Hyorhinomys stuempkei – A Unique Rodent for a Unique Ecosystem

An international team of researchers led by scientists from Museum Victoria (Australia) have identified a new species of rodent in the remote forests on the Indonesian island of Sulawesi.  The rat has been named Hyorhinomys stuempkei and it just one of a number of new types of rodent believed to be endemic to the remote and mountainous forests of Sulawesi.  The name translates from the Greek, hyo meaning “hog”, rhino meaning “nose” and mys meaning “rat”, this is the hog-nosed rat, an apt description due to this little critter’s large, pink nose with forward facing nostrils.

Hyorhinomys stuempkei – The Hog-nosed Rat of Sulawesi

Hyorhinomys stuempkei.

The Hog-nosed rat – Hyorhinomys stuempkei.

Picture credit: Jacob Esselstyn/Louisiana State University

Sulawesi lies to the east of the imaginary “Wallace line”, a boundary between the faunas of Asia and Australasia that was noted by Alfred Russel Wallace, the naturalist and explorer who co-authored the famous 1858 scientific paper on the evolution of organisms by natural selection, with Charles Darwin.

The Wallace Line Dividing Asian and Australasian Faunas

The Wallace Line.

Marking the barrier between Asian and Australasian faunas.

Picture credit: Google Maps with Annotation by Everything Dinosaur

Alfred Russel Wallace (1823-1913), proposed a theory related to the zoogeographical spread of organisms.  He noted that the animals of the world could be divided up into zoogeographical zones.  Sulawesi marks a boundary between two of these zones.  Many Asian faunal lineages have their eastern most distribution on Sulawesi and conversely many Australian lineages have their most westerly distribution on the island.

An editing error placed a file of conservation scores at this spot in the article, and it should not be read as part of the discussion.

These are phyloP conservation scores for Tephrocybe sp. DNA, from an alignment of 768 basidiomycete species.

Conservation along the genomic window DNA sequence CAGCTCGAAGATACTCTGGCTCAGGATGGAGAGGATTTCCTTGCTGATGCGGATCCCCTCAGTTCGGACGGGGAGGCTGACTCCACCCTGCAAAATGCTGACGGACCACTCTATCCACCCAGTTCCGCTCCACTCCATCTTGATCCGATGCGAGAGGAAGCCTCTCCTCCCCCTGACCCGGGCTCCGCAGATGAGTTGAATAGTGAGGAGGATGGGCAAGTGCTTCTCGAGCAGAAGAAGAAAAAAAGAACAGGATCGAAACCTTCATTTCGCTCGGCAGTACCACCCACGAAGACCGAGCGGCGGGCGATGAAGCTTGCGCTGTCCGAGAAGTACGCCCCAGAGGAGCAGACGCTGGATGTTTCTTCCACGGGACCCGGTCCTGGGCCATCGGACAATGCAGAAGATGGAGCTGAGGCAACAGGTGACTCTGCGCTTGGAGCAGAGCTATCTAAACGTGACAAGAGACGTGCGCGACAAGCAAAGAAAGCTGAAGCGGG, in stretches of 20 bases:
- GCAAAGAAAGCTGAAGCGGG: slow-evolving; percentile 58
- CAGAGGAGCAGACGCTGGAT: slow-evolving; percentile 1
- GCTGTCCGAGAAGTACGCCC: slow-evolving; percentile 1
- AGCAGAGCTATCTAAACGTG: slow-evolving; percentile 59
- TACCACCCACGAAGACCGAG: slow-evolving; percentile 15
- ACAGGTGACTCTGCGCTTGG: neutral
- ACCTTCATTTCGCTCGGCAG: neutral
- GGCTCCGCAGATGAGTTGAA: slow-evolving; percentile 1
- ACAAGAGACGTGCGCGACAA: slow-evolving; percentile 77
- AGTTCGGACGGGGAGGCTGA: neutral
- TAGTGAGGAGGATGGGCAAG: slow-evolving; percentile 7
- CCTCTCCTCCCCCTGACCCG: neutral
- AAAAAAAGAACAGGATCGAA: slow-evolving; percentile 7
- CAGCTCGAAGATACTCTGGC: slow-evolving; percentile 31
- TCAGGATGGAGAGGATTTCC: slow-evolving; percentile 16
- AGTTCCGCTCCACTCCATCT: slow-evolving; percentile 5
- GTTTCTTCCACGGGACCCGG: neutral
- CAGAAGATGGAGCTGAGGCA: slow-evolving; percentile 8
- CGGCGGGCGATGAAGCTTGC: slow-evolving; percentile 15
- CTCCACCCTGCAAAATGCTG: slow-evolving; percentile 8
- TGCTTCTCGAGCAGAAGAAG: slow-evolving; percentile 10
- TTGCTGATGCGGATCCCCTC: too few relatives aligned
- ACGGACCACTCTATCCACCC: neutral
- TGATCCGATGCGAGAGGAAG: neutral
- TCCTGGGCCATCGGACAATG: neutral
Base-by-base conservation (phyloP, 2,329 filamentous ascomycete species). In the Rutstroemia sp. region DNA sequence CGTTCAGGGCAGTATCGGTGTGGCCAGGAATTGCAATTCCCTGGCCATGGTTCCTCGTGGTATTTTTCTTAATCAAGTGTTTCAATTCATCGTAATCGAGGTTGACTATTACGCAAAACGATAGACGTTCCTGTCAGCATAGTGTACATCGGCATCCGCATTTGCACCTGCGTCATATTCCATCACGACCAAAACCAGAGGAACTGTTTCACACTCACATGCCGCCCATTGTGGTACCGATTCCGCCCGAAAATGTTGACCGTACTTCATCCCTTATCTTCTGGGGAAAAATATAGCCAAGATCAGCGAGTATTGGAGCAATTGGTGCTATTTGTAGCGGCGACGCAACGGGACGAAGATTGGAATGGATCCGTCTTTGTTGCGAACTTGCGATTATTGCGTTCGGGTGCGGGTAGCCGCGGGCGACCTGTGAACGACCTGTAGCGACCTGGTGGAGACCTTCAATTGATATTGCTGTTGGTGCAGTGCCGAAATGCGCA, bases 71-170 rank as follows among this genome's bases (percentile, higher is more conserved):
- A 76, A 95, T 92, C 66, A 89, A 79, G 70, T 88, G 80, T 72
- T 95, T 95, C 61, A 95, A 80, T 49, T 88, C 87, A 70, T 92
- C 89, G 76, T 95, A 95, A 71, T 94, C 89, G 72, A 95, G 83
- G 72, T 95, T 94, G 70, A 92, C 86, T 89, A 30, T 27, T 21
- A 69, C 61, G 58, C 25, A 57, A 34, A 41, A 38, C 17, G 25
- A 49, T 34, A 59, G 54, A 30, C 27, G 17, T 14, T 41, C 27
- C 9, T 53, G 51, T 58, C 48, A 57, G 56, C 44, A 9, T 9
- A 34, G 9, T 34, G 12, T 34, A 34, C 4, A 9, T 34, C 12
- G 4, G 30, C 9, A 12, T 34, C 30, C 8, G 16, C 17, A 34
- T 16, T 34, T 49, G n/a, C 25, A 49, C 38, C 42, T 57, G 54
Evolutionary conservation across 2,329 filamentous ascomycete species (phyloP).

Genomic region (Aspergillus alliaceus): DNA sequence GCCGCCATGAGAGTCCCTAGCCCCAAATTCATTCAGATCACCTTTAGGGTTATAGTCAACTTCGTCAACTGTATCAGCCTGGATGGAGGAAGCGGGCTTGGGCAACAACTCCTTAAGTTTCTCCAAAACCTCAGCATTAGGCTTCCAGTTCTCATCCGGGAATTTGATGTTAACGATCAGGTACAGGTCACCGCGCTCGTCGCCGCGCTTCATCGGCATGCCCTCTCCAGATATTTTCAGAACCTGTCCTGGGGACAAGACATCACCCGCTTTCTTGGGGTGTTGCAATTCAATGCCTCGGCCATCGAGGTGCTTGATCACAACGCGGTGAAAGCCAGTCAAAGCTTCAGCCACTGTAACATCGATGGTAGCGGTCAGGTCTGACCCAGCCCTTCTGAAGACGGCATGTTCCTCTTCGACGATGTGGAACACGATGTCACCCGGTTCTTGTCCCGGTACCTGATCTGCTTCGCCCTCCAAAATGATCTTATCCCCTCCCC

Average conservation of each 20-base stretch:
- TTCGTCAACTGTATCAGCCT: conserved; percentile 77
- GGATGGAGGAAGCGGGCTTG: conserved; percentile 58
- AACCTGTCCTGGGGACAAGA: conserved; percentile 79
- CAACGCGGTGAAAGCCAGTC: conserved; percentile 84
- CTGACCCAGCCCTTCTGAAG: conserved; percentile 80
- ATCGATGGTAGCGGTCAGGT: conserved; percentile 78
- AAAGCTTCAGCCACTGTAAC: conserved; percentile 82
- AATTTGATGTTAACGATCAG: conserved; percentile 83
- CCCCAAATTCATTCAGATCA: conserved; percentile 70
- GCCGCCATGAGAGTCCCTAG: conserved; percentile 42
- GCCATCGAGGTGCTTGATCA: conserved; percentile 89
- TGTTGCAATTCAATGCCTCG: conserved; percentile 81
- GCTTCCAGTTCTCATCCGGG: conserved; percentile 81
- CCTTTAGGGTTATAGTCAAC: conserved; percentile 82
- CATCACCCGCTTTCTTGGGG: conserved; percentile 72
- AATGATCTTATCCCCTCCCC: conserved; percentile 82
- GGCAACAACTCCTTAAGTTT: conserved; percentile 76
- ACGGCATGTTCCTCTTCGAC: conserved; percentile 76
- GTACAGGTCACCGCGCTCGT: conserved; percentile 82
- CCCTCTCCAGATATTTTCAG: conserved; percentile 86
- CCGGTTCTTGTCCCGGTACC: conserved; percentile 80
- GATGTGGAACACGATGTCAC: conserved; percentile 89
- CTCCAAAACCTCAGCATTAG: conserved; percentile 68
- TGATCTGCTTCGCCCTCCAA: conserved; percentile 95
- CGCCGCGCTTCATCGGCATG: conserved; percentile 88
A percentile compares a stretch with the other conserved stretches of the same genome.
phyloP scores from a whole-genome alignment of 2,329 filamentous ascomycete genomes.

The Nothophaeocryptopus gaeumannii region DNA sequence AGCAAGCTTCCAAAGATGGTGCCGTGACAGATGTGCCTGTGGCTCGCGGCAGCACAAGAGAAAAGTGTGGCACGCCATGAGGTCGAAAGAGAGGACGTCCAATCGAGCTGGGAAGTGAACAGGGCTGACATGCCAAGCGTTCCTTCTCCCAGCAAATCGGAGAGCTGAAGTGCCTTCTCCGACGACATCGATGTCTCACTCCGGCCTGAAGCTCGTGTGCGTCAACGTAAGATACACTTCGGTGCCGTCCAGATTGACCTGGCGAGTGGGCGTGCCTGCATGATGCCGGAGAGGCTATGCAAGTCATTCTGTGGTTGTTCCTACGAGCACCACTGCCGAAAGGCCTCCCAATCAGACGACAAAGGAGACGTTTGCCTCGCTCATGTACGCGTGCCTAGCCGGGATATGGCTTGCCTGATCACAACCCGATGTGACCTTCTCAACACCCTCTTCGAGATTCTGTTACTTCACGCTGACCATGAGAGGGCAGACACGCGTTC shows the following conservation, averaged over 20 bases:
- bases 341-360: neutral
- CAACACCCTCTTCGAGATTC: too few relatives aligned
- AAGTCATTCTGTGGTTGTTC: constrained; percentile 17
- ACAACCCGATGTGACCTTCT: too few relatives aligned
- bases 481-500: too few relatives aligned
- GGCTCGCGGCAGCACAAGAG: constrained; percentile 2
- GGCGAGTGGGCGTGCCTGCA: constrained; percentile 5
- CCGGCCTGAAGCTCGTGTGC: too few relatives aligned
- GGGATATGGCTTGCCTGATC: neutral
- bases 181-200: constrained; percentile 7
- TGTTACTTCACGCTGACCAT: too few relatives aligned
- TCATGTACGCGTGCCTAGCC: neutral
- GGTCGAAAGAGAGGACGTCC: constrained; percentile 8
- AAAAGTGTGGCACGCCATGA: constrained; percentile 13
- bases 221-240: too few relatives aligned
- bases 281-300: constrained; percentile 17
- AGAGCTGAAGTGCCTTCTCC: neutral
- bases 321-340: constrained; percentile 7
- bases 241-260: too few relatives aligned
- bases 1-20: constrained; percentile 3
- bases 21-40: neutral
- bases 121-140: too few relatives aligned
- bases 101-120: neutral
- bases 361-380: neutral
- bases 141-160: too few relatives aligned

How Did this Zoogeographical Zone Come About?

There is some mixing of Asian and Australasian lineages on Sulawesi, but in mammals the fauna seems to be very different from what is seen in Asia and also from the marsupial dominated Australia.  The explanation is that during the ice sheet advances during the Ice Ages, large amounts of water became locked up.  This led to a subsequent fall in sea levels,  uniting parts of south-east Asia that, today, are separated by shallow seas.  The sea level is estimated to have fallen by as much as 120 metres.  Mammals such as rodents were able to migrate across these land bridges but the deep water channel that exists today between the islands of Bali and Lombok, would still have existed, forming a natural barrier preventing the migration of Australasian mammals northwards, and Asian mammals southwards.

A spokesperson from Everything Dinosaur commented:

“Nature can still surprise us.  There are probably many types of rodent and bats awaiting discovery in some of the more remote parts of our planet.”

Visit Everything Dinosaur’s website: Everything Dinosaur.

Share This!Pin on Pinterest0Tweet about this on TwitterEmail this to someoneShare on Facebook0Share on Google+0